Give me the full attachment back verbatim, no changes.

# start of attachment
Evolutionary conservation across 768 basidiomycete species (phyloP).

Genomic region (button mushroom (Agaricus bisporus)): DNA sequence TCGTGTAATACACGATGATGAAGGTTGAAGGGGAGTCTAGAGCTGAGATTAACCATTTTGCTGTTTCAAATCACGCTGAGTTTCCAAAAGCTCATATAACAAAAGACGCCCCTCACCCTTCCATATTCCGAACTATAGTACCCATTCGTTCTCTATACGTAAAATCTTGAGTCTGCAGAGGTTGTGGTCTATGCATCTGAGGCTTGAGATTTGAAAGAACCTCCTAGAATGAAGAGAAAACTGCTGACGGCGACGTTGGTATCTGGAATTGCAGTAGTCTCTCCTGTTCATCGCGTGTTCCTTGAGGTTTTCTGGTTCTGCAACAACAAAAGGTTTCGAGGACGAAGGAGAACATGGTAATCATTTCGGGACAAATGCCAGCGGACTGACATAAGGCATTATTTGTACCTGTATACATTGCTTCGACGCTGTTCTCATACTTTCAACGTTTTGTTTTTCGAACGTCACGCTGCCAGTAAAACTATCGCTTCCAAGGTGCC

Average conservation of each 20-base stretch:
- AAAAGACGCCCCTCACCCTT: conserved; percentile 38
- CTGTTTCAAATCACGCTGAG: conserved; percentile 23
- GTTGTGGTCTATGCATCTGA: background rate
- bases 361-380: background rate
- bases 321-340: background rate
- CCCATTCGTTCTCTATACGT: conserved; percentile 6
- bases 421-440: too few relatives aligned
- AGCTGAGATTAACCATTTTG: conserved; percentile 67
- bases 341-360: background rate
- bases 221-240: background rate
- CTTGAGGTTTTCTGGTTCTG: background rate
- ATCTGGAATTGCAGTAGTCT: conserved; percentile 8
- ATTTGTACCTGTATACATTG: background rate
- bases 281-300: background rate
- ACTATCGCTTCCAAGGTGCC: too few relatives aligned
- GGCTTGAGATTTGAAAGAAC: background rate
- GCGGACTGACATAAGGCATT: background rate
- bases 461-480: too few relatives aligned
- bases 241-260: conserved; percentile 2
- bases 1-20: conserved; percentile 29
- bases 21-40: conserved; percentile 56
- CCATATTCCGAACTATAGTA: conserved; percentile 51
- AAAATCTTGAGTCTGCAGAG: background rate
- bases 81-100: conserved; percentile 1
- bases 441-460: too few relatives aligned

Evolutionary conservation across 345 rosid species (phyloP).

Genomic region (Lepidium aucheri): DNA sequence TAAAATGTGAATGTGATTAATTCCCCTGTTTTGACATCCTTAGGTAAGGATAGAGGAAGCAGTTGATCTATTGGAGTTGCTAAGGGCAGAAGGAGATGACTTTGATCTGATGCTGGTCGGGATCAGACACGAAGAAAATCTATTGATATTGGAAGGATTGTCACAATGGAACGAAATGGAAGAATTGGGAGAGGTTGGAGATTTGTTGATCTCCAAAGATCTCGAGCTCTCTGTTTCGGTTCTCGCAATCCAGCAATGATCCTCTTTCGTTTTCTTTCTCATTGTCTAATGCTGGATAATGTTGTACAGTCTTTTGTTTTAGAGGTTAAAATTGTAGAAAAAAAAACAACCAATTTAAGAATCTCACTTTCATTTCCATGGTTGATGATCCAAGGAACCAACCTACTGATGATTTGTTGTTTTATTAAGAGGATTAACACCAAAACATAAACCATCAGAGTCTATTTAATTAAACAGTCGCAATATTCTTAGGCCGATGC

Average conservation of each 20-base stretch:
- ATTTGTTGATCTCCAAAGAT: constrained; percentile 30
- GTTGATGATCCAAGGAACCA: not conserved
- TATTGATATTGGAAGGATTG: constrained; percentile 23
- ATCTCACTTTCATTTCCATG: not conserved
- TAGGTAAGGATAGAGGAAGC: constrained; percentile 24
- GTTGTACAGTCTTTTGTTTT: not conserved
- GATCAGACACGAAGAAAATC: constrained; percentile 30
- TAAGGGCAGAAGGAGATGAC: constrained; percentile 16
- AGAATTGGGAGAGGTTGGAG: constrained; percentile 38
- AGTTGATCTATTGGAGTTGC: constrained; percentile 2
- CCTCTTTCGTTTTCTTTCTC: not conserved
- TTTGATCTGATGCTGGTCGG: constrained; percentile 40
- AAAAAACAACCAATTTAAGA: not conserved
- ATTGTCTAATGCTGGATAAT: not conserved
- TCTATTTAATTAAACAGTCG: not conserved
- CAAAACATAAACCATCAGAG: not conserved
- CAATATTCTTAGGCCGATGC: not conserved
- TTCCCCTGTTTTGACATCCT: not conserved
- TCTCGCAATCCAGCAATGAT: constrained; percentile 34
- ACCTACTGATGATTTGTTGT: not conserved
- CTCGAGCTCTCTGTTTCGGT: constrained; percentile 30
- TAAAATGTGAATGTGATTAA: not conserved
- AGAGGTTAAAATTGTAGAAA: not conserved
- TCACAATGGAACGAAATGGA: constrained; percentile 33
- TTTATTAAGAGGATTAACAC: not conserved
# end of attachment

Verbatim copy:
Evolutionary conservation across 768 basidiomycete species (phyloP).

Genomic region (button mushroom (Agaricus bisporus)): DNA sequence TCGTGTAATACACGATGATGAAGGTTGAAGGGGAGTCTAGAGCTGAGATTAACCATTTTGCTGTTTCAAATCACGCTGAGTTTCCAAAAGCTCATATAACAAAAGACGCCCCTCACCCTTCCATATTCCGAACTATAGTACCCATTCGTTCTCTATACGTAAAATCTTGAGTCTGCAGAGGTTGTGGTCTATGCATCTGAGGCTTGAGATTTGAAAGAACCTCCTAGAATGAAGAGAAAACTGCTGACGGCGACGTTGGTATCTGGAATTGCAGTAGTCTCTCCTGTTCATCGCGTGTTCCTTGAGGTTTTCTGGTTCTGCAACAACAAAAGGTTTCGAGGACGAAGGAGAACATGGTAATCATTTCGGGACAAATGCCAGCGGACTGACATAAGGCATTATTTGTACCTGTATACATTGCTTCGACGCTGTTCTCATACTTTCAACGTTTTGTTTTTCGAACGTCACGCTGCCAGTAAAACTATCGCTTCCAAGGTGCC

Average conservation of each 20-base stretch:
- AAAAGACGCCCCTCACCCTT: conserved; percentile 38
- CTGTTTCAAATCACGCTGAG: conserved; percentile 23
- GTTGTGGTCTATGCATCTGA: background rate
- bases 361-380: background rate
- bases 321-340: background rate
- CCCATTCGTTCTCTATACGT: conserved; percentile 6
- bases 421-440: too few relatives aligned
- AGCTGAGATTAACCATTTTG: conserved; percentile 67
- bases 341-360: background rate
- bases 221-240: background rate
- CTTGAGGTTTTCTGGTTCTG: background rate
- ATCTGGAATTGCAGTAGTCT: conserved; percentile 8
- ATTTGTACCTGTATACATTG: background rate
- bases 281-300: background rate
- ACTATCGCTTCCAAGGTGCC: too few relatives aligned
- GGCTTGAGATTTGAAAGAAC: background rate
- GCGGACTGACATAAGGCATT: background rate
- bases 461-480: too few relatives aligned
- bases 241-260: conserved; percentile 2
- bases 1-20: conserved; percentile 29
- bases 21-40: conserved; percentile 56
- CCATATTCCGAACTATAGTA: conserved; percentile 51
- AAAATCTTGAGTCTGCAGAG: background rate
- bases 81-100: conserved; percentile 1
- bases 441-460: too few relatives aligned

Evolutionary conservation across 345 rosid species (phyloP).

Genomic region (Lepidium aucheri): DNA sequence TAAAATGTGAATGTGATTAATTCCCCTGTTTTGACATCCTTAGGTAAGGATAGAGGAAGCAGTTGATCTATTGGAGTTGCTAAGGGCAGAAGGAGATGACTTTGATCTGATGCTGGTCGGGATCAGACACGAAGAAAATCTATTGATATTGGAAGGATTGTCACAATGGAACGAAATGGAAGAATTGGGAGAGGTTGGAGATTTGTTGATCTCCAAAGATCTCGAGCTCTCTGTTTCGGTTCTCGCAATCCAGCAATGATCCTCTTTCGTTTTCTTTCTCATTGTCTAATGCTGGATAATGTTGTACAGTCTTTTGTTTTAGAGGTTAAAATTGTAGAAAAAAAAACAACCAATTTAAGAATCTCACTTTCATTTCCATGGTTGATGATCCAAGGAACCAACCTACTGATGATTTGTTGTTTTATTAAGAGGATTAACACCAAAACATAAACCATCAGAGTCTATTTAATTAAACAGTCGCAATATTCTTAGGCCGATGC

Average conservation of each 20-base stretch:
- ATTTGTTGATCTCCAAAGAT: constrained; percentile 30
- GTTGATGATCCAAGGAACCA: not conserved
- TATTGATATTGGAAGGATTG: constrained; percentile 23
- ATCTCACTTTCATTTCCATG: not conserved
- TAGGTAAGGATAGAGGAAGC: constrained; percentile 24
- GTTGTACAGTCTTTTGTTTT: not conserved
- GATCAGACACGAAGAAAATC: constrained; percentile 30
- TAAGGGCAGAAGGAGATGAC: constrained; percentile 16
- AGAATTGGGAGAGGTTGGAG: constrained; percentile 38
- AGTTGATCTATTGGAGTTGC: constrained; percentile 2
- CCTCTTTCGTTTTCTTTCTC: not conserved
- TTTGATCTGATGCTGGTCGG: constrained; percentile 40
- AAAAAACAACCAATTTAAGA: not conserved
- ATTGTCTAATGCTGGATAAT: not conserved
- TCTATTTAATTAAACAGTCG: not conserved
- CAAAACATAAACCATCAGAG: not conserved
- CAATATTCTTAGGCCGATGC: not conserved
- TTCCCCTGTTTTGACATCCT: not conserved
- TCTCGCAATCCAGCAATGAT: constrained; percentile 34
- ACCTACTGATGATTTGTTGT: not conserved
- CTCGAGCTCTCTGTTTCGGT: constrained; percentile 30
- TAAAATGTGAATGTGATTAA: not conserved
- AGAGGTTAAAATTGTAGAAA: not conserved
- TCACAATGGAACGAAATGGA: constrained; percentile 33
- TTTATTAAGAGGATTAACAC: not conserved